Friday, August 14, 2009

Another one

What's up with these dreams of having dinner with authors? Last night I dreamed George R.R. Martin and I shared a pizza at what must have been a country club. There were fountains, big stretches of lawn, and, of all things, tetherball, though I didn't challenge him to a match. I wonder who would have won if we'd played . . .

Friday, August 07, 2009

Why not?

I started reading Richard Foster's Prayer today and in the intro to part one he shares this little story:

"A disciple once came to Abba Joseph, saying, 'Father, according as I am able, I keep my little rule, my little fast, and my little prayer. And according as I am able, I strive to cleanse my mind of all evil thougths and my heart of all evil intents. Now, what more should I do?' Abba Joseph rose up and stretched out his hands to heaven, and his fingers became ten lamps of flame. He answered, 'Why not be totally changed into fire?'"

Why not indeed?

Saturday, July 25, 2009

Thank you Kate Elliott

For anyone curious to know a little more about the process of writing a novel and what it has been like for me personally, one of my favorite authors, Kate Elliott, writes here on the subject of how writers talk about writing. I've shared a little bit through e-mail and on this blog about the doubts that creep in about my writing abilities and the worries over the quality of what I've created. Elliott's post resonated for me as I have certainly experienced what she writes about, particularly this bit:

"What was I thinking? Why do I even bother to write? Nothing I write is any good and I am a failure and a hack.

[This means] I have plunged into the soul-sucking abyss of self doubt. This happens occasionally (okay, okay, too often, but there you are). However, these episodes of self doubt, which spur me to stare at my text with despair and loathing, probably also are one of the reasons that and ways in which I improve as a writer (assuming I do improve, and I do think I have improved)."

Yup, that sounds about right.

Saturday, July 11, 2009

A conversation with Patrick Rothfuss

First of all, let me apologize to all of you who have been waiting over 3 weeks to hear how my conversation with Patrick Rothfuss went. I can’t believe it was that long ago. There has been a lot for me to think about and I wanted to listen to the whole conversation again in case I missed something. Thank you for your patience.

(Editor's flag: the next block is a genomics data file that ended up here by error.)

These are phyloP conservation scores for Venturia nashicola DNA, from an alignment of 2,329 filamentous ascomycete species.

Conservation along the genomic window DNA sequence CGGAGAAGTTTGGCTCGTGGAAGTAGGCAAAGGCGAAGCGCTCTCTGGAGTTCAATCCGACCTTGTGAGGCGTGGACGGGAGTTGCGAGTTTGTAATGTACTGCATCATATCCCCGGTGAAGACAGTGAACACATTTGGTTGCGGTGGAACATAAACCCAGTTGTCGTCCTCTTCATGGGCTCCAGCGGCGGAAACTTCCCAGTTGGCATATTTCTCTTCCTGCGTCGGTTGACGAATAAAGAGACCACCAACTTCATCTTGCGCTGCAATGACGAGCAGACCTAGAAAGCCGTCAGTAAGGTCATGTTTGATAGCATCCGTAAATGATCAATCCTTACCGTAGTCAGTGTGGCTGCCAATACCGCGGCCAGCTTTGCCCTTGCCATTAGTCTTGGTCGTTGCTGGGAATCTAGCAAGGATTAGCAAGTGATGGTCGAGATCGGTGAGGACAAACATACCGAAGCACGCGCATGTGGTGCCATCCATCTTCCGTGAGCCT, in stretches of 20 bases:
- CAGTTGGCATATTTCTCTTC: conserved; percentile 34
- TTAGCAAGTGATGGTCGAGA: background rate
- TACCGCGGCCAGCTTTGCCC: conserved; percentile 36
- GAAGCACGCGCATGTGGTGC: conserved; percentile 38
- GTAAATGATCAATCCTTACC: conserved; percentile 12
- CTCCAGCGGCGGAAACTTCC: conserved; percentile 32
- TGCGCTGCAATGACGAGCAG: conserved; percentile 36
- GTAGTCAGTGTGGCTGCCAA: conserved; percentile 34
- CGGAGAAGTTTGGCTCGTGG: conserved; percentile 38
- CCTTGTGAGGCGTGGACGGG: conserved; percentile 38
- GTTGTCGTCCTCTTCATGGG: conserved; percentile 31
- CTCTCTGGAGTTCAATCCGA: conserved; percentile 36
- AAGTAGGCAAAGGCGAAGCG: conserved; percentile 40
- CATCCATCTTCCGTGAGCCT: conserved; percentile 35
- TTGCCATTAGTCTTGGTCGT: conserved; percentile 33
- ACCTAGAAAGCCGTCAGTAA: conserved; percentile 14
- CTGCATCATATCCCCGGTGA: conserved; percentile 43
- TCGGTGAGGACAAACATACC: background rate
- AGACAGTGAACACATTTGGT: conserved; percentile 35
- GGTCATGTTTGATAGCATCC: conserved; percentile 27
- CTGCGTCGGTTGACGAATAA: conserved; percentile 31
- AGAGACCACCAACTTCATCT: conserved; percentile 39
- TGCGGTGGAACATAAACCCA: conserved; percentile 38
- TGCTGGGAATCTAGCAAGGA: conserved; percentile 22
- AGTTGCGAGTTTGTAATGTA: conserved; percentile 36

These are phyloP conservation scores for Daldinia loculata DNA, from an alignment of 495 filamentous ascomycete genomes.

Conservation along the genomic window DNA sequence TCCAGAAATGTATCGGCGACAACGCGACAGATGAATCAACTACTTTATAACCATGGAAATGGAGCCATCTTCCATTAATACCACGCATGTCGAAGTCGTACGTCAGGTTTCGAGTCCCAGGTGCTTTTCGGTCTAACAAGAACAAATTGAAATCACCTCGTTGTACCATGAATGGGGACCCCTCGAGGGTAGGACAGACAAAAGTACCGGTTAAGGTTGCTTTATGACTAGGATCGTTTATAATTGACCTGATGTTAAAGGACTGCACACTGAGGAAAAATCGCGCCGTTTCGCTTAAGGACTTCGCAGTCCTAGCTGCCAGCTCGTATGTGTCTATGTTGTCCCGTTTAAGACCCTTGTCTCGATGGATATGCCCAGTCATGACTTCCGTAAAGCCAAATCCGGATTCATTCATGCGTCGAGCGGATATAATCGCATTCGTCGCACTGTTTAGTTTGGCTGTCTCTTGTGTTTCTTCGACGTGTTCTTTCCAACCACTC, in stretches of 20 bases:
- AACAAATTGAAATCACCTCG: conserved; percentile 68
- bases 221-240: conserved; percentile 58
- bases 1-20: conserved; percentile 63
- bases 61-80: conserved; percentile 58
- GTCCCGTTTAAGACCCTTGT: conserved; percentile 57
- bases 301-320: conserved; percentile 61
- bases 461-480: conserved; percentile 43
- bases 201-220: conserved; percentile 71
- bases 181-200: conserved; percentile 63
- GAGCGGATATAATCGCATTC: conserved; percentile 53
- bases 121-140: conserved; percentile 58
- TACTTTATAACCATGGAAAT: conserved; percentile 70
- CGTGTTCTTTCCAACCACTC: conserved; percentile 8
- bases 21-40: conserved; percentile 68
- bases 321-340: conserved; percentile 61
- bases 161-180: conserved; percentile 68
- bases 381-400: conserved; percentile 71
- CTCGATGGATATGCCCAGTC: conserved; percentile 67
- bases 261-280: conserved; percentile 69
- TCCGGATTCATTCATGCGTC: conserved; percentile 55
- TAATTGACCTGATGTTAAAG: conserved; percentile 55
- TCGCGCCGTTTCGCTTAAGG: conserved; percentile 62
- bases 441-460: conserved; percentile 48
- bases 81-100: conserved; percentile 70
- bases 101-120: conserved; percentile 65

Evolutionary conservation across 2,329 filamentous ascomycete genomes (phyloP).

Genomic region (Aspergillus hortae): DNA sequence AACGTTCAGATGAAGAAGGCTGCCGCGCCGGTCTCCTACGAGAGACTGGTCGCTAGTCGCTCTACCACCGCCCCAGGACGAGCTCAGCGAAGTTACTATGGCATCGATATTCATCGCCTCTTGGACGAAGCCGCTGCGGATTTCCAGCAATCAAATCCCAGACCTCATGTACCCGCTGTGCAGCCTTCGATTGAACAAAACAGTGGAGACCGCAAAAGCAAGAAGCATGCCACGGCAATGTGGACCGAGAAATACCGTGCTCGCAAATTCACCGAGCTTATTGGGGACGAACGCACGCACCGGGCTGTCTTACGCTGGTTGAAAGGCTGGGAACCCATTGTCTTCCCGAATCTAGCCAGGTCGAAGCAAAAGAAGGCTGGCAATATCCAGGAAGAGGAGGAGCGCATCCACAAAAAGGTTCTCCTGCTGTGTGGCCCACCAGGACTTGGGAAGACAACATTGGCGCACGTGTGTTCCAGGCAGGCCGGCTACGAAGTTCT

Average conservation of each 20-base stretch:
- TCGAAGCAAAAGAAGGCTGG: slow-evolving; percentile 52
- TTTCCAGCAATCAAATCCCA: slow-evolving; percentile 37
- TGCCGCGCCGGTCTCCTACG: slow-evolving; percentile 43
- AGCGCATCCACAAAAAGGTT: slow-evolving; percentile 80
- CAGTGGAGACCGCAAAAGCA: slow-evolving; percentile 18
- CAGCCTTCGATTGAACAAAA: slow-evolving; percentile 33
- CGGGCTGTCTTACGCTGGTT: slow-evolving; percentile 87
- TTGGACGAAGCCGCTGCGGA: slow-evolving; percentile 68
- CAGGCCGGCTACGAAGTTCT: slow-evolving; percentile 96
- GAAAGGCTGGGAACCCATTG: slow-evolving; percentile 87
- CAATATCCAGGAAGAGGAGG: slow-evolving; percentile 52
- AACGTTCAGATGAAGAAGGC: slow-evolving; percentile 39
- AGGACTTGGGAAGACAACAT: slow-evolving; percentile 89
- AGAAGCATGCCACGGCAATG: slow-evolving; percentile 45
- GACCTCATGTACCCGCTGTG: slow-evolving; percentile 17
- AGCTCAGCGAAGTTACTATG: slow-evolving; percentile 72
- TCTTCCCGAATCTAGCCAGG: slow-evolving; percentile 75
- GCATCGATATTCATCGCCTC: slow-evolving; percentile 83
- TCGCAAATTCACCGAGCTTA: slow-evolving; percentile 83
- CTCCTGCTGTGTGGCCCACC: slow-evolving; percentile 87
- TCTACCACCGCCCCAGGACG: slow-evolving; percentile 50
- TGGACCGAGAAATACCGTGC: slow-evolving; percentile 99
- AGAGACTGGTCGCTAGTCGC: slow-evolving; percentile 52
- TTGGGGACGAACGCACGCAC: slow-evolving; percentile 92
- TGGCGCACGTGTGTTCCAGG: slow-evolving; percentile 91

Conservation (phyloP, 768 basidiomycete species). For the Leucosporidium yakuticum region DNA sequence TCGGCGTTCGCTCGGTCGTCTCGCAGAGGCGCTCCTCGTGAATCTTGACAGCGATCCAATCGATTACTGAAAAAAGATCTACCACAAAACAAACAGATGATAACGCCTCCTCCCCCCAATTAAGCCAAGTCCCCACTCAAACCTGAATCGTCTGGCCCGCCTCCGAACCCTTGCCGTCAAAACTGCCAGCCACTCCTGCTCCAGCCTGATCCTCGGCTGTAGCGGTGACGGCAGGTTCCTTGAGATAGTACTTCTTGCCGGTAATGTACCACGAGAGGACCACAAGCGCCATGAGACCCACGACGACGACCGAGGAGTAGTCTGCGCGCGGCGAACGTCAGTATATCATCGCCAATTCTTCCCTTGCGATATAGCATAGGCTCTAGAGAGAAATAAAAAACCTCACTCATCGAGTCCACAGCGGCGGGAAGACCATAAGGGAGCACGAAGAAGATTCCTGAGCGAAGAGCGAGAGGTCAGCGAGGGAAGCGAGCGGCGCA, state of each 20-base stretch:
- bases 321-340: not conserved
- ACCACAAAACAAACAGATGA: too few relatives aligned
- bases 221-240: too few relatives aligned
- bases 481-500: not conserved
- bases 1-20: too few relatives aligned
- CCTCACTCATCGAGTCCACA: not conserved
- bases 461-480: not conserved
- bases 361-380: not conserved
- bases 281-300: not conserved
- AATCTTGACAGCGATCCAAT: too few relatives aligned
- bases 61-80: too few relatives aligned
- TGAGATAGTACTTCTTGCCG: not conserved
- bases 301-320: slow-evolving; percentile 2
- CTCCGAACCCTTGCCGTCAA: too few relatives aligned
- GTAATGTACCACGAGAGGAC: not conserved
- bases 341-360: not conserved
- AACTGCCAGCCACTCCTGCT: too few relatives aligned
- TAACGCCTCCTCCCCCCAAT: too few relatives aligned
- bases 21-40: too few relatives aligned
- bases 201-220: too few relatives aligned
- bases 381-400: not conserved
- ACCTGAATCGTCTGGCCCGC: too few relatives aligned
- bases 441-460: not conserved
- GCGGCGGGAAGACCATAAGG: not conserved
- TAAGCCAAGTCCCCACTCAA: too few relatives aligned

The morning of our conversation I had a strong sense that it would be an eye opening experience, and it was exactly that. We talked for nearly three hours about the craft of writing and about my book, but mostly about the craft. And this should come as no surprise, but that is exactly what I needed. I do have some very specific story elements to work on in this book and in my future writing, but Pat really helped me to take a step back and look at the bigger picture, to see elements of my writing that can be improved. It was daunting, but good, as the picture above suggests (it's from a column Pat once wrote).

Whether that means cutting internal monologue in favor of dialogue and action that reveal character thoughts and motivations, or withholding information from the reader in a natural way to pique their curiosity; building tension through real conflicts and their resolutions or avoiding the infamous speculative fiction “info dump.” We discussed each of these things and many others. I am especially grateful because each of these issues were things I couldn’t have seen on my own. I’ve read and revised this book 5 or 6 times, but I had never noticed any of the things he talked about. Even most of my early readers didn’t comment on these issues, though I want to give a hearty shout out to Mike and Ann for addressing some of the very issues Pat touched on. You guys rock!

Clearly there is a lot for me to work on, but I’m excited to do it.